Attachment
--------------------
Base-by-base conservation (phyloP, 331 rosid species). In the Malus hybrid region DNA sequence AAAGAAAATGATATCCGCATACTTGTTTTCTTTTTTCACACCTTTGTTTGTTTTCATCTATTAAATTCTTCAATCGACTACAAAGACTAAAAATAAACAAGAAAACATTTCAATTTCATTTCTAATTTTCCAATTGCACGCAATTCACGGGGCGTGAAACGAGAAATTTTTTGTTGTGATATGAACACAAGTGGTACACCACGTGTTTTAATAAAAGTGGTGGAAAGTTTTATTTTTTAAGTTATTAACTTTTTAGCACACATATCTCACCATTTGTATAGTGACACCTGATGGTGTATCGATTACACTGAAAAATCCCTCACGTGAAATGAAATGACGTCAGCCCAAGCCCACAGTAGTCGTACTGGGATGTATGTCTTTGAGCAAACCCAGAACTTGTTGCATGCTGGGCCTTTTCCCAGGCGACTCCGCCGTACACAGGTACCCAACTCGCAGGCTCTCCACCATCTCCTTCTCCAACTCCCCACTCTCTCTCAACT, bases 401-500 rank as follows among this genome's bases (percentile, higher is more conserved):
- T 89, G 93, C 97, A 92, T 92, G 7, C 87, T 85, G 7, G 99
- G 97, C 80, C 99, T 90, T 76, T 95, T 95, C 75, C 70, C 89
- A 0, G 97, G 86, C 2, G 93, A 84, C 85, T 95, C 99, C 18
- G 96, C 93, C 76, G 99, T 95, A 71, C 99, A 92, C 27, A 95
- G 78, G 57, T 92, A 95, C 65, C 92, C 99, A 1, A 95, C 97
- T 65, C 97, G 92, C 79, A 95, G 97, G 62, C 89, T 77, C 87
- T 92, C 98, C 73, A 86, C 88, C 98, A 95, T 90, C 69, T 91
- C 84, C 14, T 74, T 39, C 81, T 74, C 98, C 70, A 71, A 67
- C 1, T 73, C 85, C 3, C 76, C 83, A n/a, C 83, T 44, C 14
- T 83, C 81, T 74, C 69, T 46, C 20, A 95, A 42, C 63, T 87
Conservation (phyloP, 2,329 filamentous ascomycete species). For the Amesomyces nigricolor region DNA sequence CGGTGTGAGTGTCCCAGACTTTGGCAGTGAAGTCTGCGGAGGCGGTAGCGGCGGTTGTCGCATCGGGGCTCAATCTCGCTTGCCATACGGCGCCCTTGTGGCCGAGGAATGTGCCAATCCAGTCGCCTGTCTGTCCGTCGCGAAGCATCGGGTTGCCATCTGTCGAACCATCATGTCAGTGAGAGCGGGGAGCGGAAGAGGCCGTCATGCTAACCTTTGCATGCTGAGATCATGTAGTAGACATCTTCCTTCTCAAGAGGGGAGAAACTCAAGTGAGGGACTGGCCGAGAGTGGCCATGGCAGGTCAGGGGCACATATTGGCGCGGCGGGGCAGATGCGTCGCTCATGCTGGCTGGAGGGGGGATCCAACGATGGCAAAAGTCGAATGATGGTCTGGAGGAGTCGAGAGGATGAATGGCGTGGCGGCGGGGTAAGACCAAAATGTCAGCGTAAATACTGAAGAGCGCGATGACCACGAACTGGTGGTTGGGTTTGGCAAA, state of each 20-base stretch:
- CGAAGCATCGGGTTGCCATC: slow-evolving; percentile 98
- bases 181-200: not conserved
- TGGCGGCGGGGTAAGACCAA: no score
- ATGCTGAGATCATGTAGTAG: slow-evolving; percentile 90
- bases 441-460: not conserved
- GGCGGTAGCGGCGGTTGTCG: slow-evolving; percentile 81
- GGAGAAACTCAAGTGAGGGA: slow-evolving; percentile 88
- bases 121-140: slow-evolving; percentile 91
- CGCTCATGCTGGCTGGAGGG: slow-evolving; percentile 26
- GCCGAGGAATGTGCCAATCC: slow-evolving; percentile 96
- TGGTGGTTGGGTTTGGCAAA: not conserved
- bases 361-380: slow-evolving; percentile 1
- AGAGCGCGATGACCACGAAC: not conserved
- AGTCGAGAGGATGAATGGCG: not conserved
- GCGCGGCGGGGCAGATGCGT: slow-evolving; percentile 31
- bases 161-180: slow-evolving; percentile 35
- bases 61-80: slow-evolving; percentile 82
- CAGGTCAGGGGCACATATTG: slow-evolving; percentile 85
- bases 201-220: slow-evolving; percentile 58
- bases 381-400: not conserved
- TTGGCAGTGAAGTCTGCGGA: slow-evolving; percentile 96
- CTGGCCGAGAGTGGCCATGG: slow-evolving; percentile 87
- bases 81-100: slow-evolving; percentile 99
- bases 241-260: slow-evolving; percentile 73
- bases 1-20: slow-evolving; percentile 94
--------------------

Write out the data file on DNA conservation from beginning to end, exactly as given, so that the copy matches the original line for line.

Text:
Base-by-base conservation (phyloP, 331 rosid species). In the Malus hybrid region DNA sequence AAAGAAAATGATATCCGCATACTTGTTTTCTTTTTTCACACCTTTGTTTGTTTTCATCTATTAAATTCTTCAATCGACTACAAAGACTAAAAATAAACAAGAAAACATTTCAATTTCATTTCTAATTTTCCAATTGCACGCAATTCACGGGGCGTGAAACGAGAAATTTTTTGTTGTGATATGAACACAAGTGGTACACCACGTGTTTTAATAAAAGTGGTGGAAAGTTTTATTTTTTAAGTTATTAACTTTTTAGCACACATATCTCACCATTTGTATAGTGACACCTGATGGTGTATCGATTACACTGAAAAATCCCTCACGTGAAATGAAATGACGTCAGCCCAAGCCCACAGTAGTCGTACTGGGATGTATGTCTTTGAGCAAACCCAGAACTTGTTGCATGCTGGGCCTTTTCCCAGGCGACTCCGCCGTACACAGGTACCCAACTCGCAGGCTCTCCACCATCTCCTTCTCCAACTCCCCACTCTCTCTCAACT, bases 401-500 rank as follows among this genome's bases (percentile, higher is more conserved):
- T 89, G 93, C 97, A 92, T 92, G 7, C 87, T 85, G 7, G 99
- G 97, C 80, C 99, T 90, T 76, T 95, T 95, C 75, C 70, C 89
- A 0, G 97, G 86, C 2, G 93, A 84, C 85, T 95, C 99, C 18
- G 96, C 93, C 76, G 99, T 95, A 71, C 99, A 92, C 27, A 95
- G 78, G 57, T 92, A 95, C 65, C 92, C 99, A 1, A 95, C 97
- T 65, C 97, G 92, C 79, A 95, G 97, G 62, C 89, T 77, C 87
- T 92, C 98, C 73, A 86, C 88, C 98, A 95, T 90, C 69, T 91
- C 84, C 14, T 74, T 39, C 81, T 74, C 98, C 70, A 71, A 67
- C 1, T 73, C 85, C 3, C 76, C 83, A n/a, C 83, T 44, C 14
- T 83, C 81, T 74, C 69, T 46, C 20, A 95, A 42, C 63, T 87
Conservation (phyloP, 2,329 filamentous ascomycete species). For the Amesomyces nigricolor region DNA sequence CGGTGTGAGTGTCCCAGACTTTGGCAGTGAAGTCTGCGGAGGCGGTAGCGGCGGTTGTCGCATCGGGGCTCAATCTCGCTTGCCATACGGCGCCCTTGTGGCCGAGGAATGTGCCAATCCAGTCGCCTGTCTGTCCGTCGCGAAGCATCGGGTTGCCATCTGTCGAACCATCATGTCAGTGAGAGCGGGGAGCGGAAGAGGCCGTCATGCTAACCTTTGCATGCTGAGATCATGTAGTAGACATCTTCCTTCTCAAGAGGGGAGAAACTCAAGTGAGGGACTGGCCGAGAGTGGCCATGGCAGGTCAGGGGCACATATTGGCGCGGCGGGGCAGATGCGTCGCTCATGCTGGCTGGAGGGGGGATCCAACGATGGCAAAAGTCGAATGATGGTCTGGAGGAGTCGAGAGGATGAATGGCGTGGCGGCGGGGTAAGACCAAAATGTCAGCGTAAATACTGAAGAGCGCGATGACCACGAACTGGTGGTTGGGTTTGGCAAA, state of each 20-base stretch:
- CGAAGCATCGGGTTGCCATC: slow-evolving; percentile 98
- bases 181-200: not conserved
- TGGCGGCGGGGTAAGACCAA: no score
- ATGCTGAGATCATGTAGTAG: slow-evolving; percentile 90
- bases 441-460: not conserved
- GGCGGTAGCGGCGGTTGTCG: slow-evolving; percentile 81
- GGAGAAACTCAAGTGAGGGA: slow-evolving; percentile 88
- bases 121-140: slow-evolving; percentile 91
- CGCTCATGCTGGCTGGAGGG: slow-evolving; percentile 26
- GCCGAGGAATGTGCCAATCC: slow-evolving; percentile 96
- TGGTGGTTGGGTTTGGCAAA: not conserved
- bases 361-380: slow-evolving; percentile 1
- AGAGCGCGATGACCACGAAC: not conserved
- AGTCGAGAGGATGAATGGCG: not conserved
- GCGCGGCGGGGCAGATGCGT: slow-evolving; percentile 31
- bases 161-180: slow-evolving; percentile 35
- bases 61-80: slow-evolving; percentile 82
- CAGGTCAGGGGCACATATTG: slow-evolving; percentile 85
- bases 201-220: slow-evolving; percentile 58
- bases 381-400: not conserved
- TTGGCAGTGAAGTCTGCGGA: slow-evolving; percentile 96
- CTGGCCGAGAGTGGCCATGG: slow-evolving; percentile 87
- bases 81-100: slow-evolving; percentile 99
- bases 241-260: slow-evolving; percentile 73
- bases 1-20: slow-evolving; percentile 94